Questions that have always intrigued you about the world will appear in this, your section,
and be answered by other readers. Please address your answers and questions to ‘Curiosities’.
What evidence is there that children vaccinated against measles, mumps and rubella at
an early age will enjoy lasting immunity? What is the risk of their developing these
diseases in later life, when they can be more serious?
According to Dr Robert Mendelson: ‘The risks associated with measles vaccine are unacceptable, even if there were convincing evidence that the vaccine works. There is not. In 1900 there were 13.3 measles deaths per 100,000 population (US figures). By 1955 – before the first measles vaccination – the death rate had already declined by 97.7 per cent to only 0.03 deaths per 100,000 of population.’
A disturbing feature of measles, mumps and rubella vaccination is the shift to older age groups who are more susceptible to complications. Not only have measles cases frequently been higher in years following the introduction of vaccination, but also more adults are contracting measles (Journal of American Medicine, 1976). In the pre-vaccine era 90 per cent of all measles patients were aged five to nine years; after the vaccine was introduced 55-64 per cent were over ten.
One study found evidence of a relationship between lack of rash in measles and increased evidence of degenerative and auto-immune diseases (Lancet, 5 Jan 1995). There have been several reports of the link between arthritis and rubella vaccine in medical literature.
In ‘Third World’ countries, malnutrition-complicated measles kills around two million children a year. In the 1987 study (British Medical Journal No. 294) measles mortality in a Tanzanian hospital was halved by prescribing Vitamin A supplements.
Vaccination is another example of unproved but profitable technology foisted on an uninformed population. It avoids the real issues of injustice and malnutrition.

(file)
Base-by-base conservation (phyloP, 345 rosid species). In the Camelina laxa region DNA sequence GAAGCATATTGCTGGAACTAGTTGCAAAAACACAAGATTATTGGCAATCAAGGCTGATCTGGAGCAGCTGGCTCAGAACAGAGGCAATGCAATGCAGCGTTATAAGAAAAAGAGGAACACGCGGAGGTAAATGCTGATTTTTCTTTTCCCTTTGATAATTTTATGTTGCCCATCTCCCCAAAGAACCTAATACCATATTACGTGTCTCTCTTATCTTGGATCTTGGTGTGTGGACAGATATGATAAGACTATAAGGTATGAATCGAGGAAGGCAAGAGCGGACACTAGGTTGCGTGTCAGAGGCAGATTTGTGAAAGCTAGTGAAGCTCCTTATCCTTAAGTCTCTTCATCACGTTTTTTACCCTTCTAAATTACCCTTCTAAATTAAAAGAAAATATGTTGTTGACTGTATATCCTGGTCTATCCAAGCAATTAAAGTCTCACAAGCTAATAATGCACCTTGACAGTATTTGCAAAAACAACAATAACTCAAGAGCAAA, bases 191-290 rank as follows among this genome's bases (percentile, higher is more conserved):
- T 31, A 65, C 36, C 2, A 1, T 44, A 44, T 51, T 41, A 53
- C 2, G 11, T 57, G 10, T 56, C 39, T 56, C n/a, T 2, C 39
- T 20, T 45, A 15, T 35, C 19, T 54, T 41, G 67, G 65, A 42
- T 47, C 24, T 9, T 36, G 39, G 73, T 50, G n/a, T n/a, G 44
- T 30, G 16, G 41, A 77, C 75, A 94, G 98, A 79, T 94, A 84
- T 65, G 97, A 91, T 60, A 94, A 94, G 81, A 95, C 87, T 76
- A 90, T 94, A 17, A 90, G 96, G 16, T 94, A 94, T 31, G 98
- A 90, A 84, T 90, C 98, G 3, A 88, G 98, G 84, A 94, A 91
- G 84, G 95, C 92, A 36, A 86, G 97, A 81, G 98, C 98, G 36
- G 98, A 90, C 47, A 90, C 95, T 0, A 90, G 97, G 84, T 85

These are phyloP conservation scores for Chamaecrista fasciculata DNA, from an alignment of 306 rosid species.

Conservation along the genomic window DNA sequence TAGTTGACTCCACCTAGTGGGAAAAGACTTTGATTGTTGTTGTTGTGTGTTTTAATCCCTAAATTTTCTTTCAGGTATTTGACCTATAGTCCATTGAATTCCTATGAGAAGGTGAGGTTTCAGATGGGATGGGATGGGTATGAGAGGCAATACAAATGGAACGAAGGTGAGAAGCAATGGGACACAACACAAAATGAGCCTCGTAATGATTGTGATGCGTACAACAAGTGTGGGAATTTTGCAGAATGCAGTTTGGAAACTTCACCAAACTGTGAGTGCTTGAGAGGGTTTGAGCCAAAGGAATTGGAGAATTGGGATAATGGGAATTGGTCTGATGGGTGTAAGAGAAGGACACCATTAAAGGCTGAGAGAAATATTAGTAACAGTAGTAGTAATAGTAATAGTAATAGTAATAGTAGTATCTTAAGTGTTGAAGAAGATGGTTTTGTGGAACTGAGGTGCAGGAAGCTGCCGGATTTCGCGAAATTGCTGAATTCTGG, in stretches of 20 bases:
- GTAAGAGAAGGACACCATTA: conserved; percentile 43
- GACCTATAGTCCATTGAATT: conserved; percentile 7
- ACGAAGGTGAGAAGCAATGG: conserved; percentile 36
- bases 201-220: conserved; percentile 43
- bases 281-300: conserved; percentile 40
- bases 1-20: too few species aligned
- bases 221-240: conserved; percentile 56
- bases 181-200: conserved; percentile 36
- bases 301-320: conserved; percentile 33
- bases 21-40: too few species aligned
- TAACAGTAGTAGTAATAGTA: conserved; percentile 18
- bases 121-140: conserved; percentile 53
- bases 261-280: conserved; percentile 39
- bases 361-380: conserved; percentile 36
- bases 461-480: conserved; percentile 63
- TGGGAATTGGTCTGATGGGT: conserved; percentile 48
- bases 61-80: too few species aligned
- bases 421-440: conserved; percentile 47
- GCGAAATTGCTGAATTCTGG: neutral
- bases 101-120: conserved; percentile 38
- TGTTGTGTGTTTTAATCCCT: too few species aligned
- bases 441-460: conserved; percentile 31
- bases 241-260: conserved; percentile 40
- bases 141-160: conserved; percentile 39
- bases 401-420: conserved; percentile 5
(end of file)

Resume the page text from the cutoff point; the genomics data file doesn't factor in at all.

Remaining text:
Further information is available from Vaccine Information, PO Box 43, Hull HU1 1AA, England (please include stamps or small donation).
When visiting England last year I found the population debate was all about ‘enabling women in the Third World’ to have fewer children. I find England over-populated. What’s to be done about it?
The latest proposed strategies include:
Moving all people over retirement age to the greener and more spacious land of Aotearoa/ New Zealand.
Limiting the permitted number of children to 0.7 per couple (it is as yet unclear which 30 per cent of the child will not be permitted).
Levelling the Pennines to provide more land to stretch out in and raw material which can be used to fill in those awkward wriggly bits around the coastline.
awaiting your answers
How would the introduction of a single European currency affect countries of the South?
Given that the profit from slave labour in today’s terms is a staggering $187,500 million, is there any legal precedence for this money to be repaid as a legacy to the living descendants of such slaves?
Does anyone know what happened to the proposal by an African scientist (I’m afraid I do not recall his name) to provide refugee camps in Zaire with efficient small ovens that could be mass-produced from scrap metal in a nearby town, thus reducing the burning of wood by a huge percentage?
What are the benefits or disadvantages of adding fluoride to tap water?
Jeddah, Saudi Arabia
Are there any cultures in the world where there is never any reason to exchange gifts?
If you have any questions or answers please send them to Curiosities, New Internationalist, 55 Rectory Road, Oxford OX4 1BW, UK, or to your local NI office (see inside front cover for addresses).
THE VIEWS EXPRESSED IN THIS SECTION ARE NOT NECESSARILY THOSE OF NI.
©Copyright: New Internationalist 1995